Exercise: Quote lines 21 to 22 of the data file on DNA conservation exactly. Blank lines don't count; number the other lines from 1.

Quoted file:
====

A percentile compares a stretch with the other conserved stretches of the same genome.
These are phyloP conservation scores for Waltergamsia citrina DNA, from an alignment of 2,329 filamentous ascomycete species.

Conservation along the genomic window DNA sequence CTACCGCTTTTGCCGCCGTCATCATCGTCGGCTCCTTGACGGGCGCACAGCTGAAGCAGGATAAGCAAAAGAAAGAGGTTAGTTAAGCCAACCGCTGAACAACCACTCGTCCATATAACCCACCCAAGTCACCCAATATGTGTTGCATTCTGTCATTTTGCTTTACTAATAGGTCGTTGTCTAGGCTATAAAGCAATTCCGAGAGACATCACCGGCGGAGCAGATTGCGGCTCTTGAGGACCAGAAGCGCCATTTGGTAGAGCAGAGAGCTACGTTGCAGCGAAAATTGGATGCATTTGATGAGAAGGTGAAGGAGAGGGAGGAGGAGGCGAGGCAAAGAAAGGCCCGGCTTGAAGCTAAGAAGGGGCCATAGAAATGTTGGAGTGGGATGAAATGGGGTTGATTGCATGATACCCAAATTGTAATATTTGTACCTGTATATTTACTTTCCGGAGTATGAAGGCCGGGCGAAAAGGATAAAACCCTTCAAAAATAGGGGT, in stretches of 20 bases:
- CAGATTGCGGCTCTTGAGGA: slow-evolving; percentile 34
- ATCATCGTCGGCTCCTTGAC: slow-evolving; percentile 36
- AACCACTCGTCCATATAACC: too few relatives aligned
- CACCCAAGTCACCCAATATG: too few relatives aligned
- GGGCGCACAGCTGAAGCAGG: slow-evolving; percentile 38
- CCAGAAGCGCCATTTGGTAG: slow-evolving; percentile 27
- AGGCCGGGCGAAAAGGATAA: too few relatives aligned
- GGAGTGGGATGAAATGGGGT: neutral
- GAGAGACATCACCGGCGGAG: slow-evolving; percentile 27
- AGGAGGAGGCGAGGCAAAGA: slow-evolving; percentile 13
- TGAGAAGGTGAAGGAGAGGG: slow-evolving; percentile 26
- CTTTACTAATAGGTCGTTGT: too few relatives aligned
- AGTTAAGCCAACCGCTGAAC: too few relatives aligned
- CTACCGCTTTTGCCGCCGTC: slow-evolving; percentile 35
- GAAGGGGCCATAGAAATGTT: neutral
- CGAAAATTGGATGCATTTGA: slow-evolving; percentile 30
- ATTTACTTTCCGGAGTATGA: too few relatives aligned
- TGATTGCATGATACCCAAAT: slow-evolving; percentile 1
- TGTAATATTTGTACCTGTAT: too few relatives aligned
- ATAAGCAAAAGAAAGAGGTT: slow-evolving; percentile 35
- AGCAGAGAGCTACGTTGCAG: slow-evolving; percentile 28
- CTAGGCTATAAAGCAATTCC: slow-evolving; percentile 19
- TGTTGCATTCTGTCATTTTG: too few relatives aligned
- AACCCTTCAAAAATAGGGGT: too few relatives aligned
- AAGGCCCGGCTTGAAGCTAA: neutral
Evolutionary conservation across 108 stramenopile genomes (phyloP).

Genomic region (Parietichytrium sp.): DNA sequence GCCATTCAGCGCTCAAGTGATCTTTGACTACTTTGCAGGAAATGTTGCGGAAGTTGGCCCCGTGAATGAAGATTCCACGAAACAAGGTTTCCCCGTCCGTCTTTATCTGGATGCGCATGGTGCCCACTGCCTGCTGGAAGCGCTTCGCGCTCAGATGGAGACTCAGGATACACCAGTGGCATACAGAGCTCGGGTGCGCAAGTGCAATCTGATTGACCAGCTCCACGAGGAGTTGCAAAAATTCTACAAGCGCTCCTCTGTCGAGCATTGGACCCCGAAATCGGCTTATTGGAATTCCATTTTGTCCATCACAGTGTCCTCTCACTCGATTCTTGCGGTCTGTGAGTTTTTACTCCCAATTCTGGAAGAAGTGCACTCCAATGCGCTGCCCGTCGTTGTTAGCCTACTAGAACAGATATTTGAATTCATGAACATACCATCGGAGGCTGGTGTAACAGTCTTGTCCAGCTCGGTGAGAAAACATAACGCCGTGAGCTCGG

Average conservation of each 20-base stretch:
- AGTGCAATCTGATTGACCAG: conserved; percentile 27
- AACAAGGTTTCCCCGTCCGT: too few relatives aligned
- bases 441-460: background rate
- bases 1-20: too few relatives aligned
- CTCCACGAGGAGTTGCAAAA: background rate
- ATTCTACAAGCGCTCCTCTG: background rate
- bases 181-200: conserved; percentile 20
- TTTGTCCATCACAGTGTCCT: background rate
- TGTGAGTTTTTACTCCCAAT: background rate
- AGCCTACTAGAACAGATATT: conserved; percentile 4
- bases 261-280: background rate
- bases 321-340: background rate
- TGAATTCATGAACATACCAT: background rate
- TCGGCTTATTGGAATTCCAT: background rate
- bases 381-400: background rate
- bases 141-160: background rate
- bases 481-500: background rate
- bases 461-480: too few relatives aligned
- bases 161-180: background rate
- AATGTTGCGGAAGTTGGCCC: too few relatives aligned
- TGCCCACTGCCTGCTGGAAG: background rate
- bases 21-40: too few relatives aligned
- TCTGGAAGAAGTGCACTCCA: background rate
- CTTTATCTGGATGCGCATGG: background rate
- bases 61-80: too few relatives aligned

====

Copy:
- TGATTGCATGATACCCAAAT: slow-evolving; percentile 1
- TGTAATATTTGTACCTGTAT: too few relatives aligned